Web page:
Eight Immortals
Gathering of Yaochi (Eight) Immortals (瑤池仙劇圖), by Zhang Chong, Ming dynasty (British Museum)
Chinese name
Literal meaningeight xian
Vietnamese name
Vietnamese alphabetBát Tiên
Chữ Hán八仙 or 八僊
Korean name
Japanese name
Kanji八仙 or 八僊

The Eight Immortals (Chinese: 八仙) are a group of legendary xian (immortals) in Chinese mythology. Each immortal's power can be transferred to a vessel (法器) that can bestow life or destroy evil. Together, these eight vessels are called the "Covert Eight Immortals" (暗八仙). Most of them are said to have been born in the Tang or Song Dynasty. They are revered by the Taoists and are also a popular element in secular Chinese culture. They are said to live on a group of five islands in the Bohai Sea, which includes Mount Penglai.

The Immortals are:

In literature before the 1970s, they were sometimes translated as the Eight Genies. Some stories had them all "cheerfully addicted to wine", so they were called the "Jiu-zhong Ba Xian" or "Eight Drunken Immortals".[6] First described in the Yuan Dynasty, they were probably named after the Eight Immortal Scholars of the Han.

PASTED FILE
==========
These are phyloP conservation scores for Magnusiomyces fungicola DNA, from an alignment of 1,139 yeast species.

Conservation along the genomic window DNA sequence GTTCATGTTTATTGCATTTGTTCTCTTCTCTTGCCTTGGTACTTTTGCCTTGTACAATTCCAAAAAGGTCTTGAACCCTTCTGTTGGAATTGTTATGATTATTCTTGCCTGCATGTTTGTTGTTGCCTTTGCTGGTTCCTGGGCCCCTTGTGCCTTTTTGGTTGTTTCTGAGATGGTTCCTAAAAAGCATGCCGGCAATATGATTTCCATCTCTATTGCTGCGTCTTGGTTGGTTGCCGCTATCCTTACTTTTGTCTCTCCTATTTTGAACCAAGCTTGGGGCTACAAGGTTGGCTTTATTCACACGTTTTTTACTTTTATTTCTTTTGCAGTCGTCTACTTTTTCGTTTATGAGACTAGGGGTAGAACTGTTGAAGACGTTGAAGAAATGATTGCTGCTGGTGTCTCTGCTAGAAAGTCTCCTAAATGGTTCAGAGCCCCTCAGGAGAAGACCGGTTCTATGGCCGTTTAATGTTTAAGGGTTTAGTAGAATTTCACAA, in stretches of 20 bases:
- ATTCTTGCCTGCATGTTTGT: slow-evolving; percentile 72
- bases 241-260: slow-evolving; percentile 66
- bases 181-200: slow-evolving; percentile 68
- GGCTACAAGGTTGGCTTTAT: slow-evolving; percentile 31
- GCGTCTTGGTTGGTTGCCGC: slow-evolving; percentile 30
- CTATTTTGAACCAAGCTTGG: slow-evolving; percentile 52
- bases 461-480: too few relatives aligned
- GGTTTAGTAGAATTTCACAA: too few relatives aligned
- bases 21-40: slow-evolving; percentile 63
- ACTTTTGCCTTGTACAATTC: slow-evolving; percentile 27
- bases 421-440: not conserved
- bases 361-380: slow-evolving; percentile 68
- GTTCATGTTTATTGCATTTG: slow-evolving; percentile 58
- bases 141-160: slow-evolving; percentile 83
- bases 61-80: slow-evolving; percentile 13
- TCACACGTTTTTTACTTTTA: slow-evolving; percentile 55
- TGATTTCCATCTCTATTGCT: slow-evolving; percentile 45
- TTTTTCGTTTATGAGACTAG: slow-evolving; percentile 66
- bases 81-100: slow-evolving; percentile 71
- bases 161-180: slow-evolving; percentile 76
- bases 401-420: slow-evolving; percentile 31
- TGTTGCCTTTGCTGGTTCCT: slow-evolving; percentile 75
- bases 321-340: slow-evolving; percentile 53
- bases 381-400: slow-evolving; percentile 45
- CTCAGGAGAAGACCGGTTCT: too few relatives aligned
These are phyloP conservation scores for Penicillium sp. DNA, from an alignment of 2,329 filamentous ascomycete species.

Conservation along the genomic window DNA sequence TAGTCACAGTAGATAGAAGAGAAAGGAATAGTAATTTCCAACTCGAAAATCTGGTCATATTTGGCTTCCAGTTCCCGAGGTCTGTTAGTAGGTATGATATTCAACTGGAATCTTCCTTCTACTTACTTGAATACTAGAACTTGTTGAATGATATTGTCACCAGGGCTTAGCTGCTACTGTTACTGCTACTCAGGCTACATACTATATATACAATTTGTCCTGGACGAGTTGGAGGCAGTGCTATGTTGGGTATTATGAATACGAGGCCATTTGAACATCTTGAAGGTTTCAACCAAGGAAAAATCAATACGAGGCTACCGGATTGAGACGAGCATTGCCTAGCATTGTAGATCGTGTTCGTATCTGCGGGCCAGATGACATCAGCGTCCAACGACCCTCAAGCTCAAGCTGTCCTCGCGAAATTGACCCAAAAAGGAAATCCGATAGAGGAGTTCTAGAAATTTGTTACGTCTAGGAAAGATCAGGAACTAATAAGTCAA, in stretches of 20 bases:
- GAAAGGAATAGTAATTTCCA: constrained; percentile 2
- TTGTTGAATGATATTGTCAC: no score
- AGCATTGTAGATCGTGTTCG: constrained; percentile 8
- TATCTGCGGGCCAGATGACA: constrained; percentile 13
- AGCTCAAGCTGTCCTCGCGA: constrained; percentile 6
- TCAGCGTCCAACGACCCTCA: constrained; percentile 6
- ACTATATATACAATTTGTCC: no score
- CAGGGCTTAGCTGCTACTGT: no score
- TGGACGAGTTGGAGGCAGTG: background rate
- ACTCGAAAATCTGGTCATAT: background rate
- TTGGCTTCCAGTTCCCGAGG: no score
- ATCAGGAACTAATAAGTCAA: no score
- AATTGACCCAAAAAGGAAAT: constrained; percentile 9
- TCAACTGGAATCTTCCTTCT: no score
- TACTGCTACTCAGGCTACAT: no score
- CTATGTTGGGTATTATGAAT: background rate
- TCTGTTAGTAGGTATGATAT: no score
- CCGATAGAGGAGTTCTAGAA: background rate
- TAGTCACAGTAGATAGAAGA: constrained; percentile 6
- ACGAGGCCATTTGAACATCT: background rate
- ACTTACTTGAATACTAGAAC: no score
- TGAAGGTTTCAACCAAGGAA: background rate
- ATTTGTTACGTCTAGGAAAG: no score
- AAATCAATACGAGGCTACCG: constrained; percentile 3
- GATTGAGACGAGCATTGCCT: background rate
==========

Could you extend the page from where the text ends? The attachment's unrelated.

In art

The Eight Immortals (Walters Art Museum)

While cults dedicated to various Taoist immortals date back to the Han dynasty, the popular and well-known Eight Immortals first appeared in the Jin dynasty. The wall murals and sculptures in the Jin tombs, created during the 12th and 13th centuries, depicts a group of eight Taoist immortals. The term "Eight Immortals" became commonplace after the popularization of the Taoist group of writers and artists known as the Complete Realization (Quanshen). The most famous art depiction of the Eight Immortals from this period is a mural of them in the Eternal Joy Temple (Yongle Gong) at Ruicheng.